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Girl, Interrupted Paperback


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Product Details

  • Paperback: 192 pages
  • Publisher: Vintage (April 19, 1994)
  • Language: English
  • ISBN-10: 0679746048
  • ISBN-13: 978-0679746041
  • Product Dimensions: 3.1 x 2 x 0.2 inches
  • Shipping Weight: 4.8 ounces (View shipping rates and policies)
  • Average Customer Review: 4.1 out of 5 stars  See all reviews (527 customer reviews)
  • Amazon Best Sellers Rank: #3,364 in Books (See Top 100 in Books)

Editorial Reviews

Amazon.com Review

When reality got "too dense" for 18-year-old Susanna Kaysen, she was hospitalized. It was 1967, and reality was too dense for many people. But few who are labeled mad and locked up for refusing to stick to an agreed-upon reality possess Kaysen's lucidity in sorting out a maelstrom of contrary perceptions. Her observations about hospital life are deftly rendered; often darkly funny. Her clarity about the complex province of brain and mind, of neuro-chemical activity and something more, make this book of brief essays an exquisite challenge to conventional thinking about what is normal and what is deviant.

From Publishers Weekly

Kaysen's startling account of her two-year stay at a Boston psychiatric hospital 25 years ago was an eight-week PW bestseller.
Copyright 1994 Reed Business Information, Inc.

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Customer Reviews

This book really makes you think a lot.
Jennifer
This book is a fast read and I would definitely recommend it to anyone looking for a good book.
Jess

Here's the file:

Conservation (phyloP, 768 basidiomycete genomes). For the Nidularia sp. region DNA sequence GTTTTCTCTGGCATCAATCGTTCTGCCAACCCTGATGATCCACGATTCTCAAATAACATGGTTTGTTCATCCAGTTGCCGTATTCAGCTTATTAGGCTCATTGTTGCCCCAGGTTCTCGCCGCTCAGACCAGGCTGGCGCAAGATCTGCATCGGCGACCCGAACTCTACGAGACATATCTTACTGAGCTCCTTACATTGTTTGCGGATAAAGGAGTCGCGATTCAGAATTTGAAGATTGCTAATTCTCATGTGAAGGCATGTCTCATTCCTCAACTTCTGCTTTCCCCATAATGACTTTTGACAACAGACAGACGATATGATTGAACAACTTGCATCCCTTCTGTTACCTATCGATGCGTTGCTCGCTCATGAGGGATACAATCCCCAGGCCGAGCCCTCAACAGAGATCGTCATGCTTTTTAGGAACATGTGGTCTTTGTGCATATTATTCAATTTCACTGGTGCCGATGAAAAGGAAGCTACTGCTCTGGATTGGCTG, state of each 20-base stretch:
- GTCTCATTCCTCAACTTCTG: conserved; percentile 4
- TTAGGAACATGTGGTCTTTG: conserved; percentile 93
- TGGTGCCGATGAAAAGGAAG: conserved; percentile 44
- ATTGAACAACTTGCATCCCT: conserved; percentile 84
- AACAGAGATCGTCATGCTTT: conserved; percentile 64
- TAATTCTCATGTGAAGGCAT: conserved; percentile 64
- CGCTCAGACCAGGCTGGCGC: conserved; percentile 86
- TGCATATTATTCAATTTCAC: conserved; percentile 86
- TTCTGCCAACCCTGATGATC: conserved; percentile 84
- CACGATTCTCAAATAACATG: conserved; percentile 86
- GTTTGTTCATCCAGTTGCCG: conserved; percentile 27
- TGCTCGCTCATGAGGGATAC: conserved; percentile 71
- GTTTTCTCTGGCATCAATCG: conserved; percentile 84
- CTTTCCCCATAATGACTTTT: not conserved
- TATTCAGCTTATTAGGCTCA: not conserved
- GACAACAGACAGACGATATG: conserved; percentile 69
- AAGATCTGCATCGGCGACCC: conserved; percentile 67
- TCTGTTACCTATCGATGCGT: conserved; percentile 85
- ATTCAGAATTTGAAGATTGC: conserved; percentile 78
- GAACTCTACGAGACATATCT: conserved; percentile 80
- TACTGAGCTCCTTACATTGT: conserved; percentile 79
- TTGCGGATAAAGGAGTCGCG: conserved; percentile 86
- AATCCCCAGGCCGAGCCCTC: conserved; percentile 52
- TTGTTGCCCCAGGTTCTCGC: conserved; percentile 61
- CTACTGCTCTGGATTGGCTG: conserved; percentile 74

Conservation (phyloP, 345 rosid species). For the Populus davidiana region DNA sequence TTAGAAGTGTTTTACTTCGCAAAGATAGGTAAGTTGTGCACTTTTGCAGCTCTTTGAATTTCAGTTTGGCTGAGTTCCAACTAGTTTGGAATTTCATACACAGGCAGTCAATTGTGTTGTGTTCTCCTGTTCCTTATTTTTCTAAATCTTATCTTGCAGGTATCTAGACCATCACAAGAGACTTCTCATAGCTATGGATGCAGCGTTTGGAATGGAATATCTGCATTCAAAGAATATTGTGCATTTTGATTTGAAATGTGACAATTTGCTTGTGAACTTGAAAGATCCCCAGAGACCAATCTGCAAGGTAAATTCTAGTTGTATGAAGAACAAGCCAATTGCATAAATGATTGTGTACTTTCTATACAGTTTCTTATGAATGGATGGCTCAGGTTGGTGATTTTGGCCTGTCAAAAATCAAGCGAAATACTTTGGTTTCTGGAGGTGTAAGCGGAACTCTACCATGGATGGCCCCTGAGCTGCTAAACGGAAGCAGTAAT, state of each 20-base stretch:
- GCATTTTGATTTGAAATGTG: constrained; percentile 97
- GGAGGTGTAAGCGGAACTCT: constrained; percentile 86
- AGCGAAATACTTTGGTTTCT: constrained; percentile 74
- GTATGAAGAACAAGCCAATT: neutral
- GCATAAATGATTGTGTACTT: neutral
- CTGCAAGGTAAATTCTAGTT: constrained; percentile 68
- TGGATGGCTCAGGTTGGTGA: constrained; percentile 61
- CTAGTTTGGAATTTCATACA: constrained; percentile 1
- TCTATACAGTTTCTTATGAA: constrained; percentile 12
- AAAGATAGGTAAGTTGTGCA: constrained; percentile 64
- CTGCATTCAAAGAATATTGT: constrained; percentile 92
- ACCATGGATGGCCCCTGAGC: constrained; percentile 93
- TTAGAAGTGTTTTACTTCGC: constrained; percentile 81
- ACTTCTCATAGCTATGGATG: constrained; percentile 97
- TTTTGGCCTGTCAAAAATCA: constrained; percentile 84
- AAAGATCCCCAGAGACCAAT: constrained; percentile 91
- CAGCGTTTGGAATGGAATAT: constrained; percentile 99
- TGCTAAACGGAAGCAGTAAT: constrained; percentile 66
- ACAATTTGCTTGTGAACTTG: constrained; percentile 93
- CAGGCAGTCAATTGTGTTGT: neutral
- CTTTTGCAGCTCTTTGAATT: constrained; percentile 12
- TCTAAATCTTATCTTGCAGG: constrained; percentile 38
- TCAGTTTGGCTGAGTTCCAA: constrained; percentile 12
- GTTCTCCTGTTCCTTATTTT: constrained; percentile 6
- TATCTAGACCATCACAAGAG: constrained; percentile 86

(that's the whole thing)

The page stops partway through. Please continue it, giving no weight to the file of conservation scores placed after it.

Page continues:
Ms. Kaysen has a very engaging writing style and I plan to read her other books as well.
Gabriel Serlenga

Most Helpful Customer Reviews

95 of 98 people found the following review helpful By A Customer on January 1, 2000
Format: Paperback
After reading a few of the comments, which appalled me, I feel the need to comment myself. I have read the book, listened to the tape, and now seen the movie. It is NOT trying to belittle or give an actual diagnosis. This book is to free oneself (a.k.a. Kaysen) from that inner questioning. The way in which the book is written is as if it was a self journey. She did not say that BPD was not a valid disorder. However, she did imply she was not sure how she was diagnosed with the label. If you are looking for a witty piece of literature to read this is for you. It is about the trials and tribulations of one mind that is written almost poetically. However, if you are trying to find a book that can help you to understand or cope with someone who was diagnosed "BPD" this is not the book for you. I was upset by how arrogant some readers were with their comments. It is to be hoped that most of you know the difference between self help and self expression.
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103 of 109 people found the following review helpful By Debbie Lee Wesselmann TOP 100 REVIEWERVINE VOICE on September 20, 2004
Format: Paperback
This slim memoir of a college student who suffers a "breakdown" honestly explores the details of mental illness, specifically "borderline personality" disorders. The account starts in a cold, almost frightening way: the first page is a copy of author Kaysen's case record folder. The reader then is given a fleeting description of the quiet moments leading up to Kaysen's lengthy hospitalization, and then is shown more official documents. This juxtaposition of the clinical with the personal highlights exactly what this memoir aims to express, that the darkness of mental disease has a face, a voice, that can be hidden by labels and diagnoses.